If Boston doesn't make the playoffs, and if Wakefield is not used out of the bullpen over the final three games, he'll enter his 17th offseason with the Red Sox as a 45-year-old without a contract.
And if the organization chooses not to bring back the great knuckleballer, or if he chooses to walk into the sunset, his career will have ended on an odd note.
Wakefield's final win was his 200th, which came on his eighth try and then preceded two straight losses, both in the heat of a desperate playoff push. His last start of 2011 gave him 180 career losses, tied for 73rd on the all-time list.
Those are nice round numbers. It remains to be seen what sort of numbers will be presented at the bargaining table, if there's ever a meeting on that front. Wakefield made $4 million each year from 2006-09, the last three being one-year club options.
He was signed to a two-year deal before the 2010 season that gave him a base salary of $3.5 million last year and $1.5 million this year. Performance bonuses have pushed his payout in '11 to over $2 million. If a renewal is arranged, the base salary would probably be in the $1-1.5 million range.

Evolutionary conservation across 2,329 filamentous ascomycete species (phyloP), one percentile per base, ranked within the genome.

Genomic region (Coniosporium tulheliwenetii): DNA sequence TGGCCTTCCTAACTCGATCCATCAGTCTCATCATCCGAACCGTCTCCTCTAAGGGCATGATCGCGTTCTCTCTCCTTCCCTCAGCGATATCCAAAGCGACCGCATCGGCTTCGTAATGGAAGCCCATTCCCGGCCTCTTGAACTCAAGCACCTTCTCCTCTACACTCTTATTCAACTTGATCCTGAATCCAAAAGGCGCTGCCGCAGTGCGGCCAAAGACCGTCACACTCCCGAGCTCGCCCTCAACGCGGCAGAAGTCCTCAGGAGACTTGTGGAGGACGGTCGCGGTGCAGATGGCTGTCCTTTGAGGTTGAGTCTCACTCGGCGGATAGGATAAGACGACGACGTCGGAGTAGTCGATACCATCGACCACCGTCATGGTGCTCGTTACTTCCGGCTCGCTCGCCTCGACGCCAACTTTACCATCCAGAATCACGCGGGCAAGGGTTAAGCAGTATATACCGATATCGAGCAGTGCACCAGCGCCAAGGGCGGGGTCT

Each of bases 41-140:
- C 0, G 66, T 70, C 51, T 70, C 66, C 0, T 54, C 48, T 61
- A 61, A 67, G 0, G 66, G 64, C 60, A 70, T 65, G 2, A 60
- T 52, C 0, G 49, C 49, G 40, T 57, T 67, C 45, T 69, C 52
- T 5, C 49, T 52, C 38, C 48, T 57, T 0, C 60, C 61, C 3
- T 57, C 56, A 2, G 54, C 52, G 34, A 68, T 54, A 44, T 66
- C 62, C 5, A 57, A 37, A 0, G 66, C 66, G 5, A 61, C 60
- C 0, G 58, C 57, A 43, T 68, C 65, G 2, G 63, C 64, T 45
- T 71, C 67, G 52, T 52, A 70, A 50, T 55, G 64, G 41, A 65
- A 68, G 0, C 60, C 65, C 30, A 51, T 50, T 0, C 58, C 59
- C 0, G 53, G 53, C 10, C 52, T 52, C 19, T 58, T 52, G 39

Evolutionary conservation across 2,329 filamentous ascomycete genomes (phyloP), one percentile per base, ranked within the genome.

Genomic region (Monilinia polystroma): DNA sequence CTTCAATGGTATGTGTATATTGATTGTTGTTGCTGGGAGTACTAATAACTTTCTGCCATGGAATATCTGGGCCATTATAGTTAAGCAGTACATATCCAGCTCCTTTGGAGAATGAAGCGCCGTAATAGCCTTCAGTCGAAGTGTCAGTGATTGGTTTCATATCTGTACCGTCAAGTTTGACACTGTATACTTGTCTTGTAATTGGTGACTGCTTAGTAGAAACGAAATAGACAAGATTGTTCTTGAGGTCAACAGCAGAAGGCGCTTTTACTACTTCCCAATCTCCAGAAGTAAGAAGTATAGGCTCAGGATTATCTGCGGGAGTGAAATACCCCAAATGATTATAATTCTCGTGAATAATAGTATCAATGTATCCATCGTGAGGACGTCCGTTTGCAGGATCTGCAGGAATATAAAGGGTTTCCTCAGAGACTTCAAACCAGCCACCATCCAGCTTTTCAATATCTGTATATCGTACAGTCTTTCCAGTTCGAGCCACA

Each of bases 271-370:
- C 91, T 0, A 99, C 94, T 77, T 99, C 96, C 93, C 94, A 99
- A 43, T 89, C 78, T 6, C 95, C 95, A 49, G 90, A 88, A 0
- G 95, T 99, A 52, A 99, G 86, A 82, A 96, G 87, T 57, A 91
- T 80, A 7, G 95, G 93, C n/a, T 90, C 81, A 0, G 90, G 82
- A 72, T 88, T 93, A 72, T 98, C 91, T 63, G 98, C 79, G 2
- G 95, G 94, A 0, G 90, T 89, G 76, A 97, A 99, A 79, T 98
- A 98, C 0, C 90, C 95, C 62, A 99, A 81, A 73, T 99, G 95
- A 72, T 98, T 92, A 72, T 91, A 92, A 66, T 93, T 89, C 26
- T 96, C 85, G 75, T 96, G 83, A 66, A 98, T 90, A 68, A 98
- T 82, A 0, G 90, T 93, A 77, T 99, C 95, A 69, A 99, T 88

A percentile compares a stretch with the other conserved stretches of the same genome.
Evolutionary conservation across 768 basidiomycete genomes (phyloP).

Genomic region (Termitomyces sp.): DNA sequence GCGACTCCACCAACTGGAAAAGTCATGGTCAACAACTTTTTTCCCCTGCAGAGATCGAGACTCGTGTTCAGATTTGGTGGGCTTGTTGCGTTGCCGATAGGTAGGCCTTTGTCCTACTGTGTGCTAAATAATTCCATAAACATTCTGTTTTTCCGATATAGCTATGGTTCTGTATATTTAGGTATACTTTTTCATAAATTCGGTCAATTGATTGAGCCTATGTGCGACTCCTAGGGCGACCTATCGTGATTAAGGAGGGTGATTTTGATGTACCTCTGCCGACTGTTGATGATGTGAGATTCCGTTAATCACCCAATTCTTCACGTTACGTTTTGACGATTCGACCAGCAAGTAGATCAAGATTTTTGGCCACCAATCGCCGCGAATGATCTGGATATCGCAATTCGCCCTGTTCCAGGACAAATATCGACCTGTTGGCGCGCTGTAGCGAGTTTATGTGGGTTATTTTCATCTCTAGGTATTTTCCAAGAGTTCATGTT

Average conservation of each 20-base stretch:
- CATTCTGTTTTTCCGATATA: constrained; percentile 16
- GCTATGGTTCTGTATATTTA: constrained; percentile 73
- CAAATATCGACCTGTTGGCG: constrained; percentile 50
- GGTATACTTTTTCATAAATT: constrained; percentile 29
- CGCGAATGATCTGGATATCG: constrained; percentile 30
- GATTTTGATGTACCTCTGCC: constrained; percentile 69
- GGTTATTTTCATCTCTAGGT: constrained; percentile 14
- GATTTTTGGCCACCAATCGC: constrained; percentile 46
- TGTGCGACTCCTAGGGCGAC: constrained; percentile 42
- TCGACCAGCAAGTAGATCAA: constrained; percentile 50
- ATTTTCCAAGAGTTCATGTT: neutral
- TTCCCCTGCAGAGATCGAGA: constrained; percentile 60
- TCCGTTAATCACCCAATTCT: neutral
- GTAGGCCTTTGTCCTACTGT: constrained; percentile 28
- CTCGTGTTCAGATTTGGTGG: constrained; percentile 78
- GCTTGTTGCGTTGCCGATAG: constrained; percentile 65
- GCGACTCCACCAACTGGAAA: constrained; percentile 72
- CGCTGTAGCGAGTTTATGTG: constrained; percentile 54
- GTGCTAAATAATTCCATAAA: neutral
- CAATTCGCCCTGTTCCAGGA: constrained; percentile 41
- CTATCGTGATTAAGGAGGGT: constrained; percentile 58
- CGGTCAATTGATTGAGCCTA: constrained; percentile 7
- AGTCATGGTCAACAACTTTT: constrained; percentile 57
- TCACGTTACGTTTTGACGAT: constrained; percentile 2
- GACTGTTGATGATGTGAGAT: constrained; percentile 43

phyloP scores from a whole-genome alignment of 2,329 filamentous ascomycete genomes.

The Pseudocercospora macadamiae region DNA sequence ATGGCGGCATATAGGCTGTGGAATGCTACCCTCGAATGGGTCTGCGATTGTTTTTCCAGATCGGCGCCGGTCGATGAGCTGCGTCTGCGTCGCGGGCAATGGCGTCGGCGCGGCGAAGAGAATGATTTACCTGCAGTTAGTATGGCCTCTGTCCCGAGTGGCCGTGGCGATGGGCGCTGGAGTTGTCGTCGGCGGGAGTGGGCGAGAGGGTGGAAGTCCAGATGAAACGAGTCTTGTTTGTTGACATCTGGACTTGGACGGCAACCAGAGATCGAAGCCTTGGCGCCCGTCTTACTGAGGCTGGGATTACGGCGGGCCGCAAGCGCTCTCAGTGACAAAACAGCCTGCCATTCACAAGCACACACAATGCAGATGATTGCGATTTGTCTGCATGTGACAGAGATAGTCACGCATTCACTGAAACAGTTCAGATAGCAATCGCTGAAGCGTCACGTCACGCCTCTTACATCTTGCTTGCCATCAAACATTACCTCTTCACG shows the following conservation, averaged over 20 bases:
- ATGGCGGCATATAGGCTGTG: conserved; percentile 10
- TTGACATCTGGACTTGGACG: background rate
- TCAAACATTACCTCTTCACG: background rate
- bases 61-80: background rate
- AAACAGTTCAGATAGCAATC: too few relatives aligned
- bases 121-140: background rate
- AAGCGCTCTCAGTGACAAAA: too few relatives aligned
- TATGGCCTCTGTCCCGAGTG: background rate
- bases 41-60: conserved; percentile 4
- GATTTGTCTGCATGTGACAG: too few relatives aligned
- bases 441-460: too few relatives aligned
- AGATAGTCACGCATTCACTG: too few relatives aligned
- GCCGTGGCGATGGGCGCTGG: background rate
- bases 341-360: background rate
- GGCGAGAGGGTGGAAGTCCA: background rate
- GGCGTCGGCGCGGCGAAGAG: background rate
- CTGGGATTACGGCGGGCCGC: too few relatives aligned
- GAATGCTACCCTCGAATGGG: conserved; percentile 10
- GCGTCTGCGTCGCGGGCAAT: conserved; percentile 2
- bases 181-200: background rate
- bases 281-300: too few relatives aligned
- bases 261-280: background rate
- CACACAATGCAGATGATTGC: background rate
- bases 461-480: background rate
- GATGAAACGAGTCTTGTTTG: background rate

Given Boston's desperate need for pitching depth this year, having someone who can eat 100-plus innings for that type of a salary would be nice. That may leave the decision up to Wakefield, who remains six wins shy of tying the Red Sox all-time record for victories.
If he chooses to walk away, Wakefield's last pitch will have resulted in an Alex Rodriguez RBI single. Maybe that alone will give him motivation to try to come back.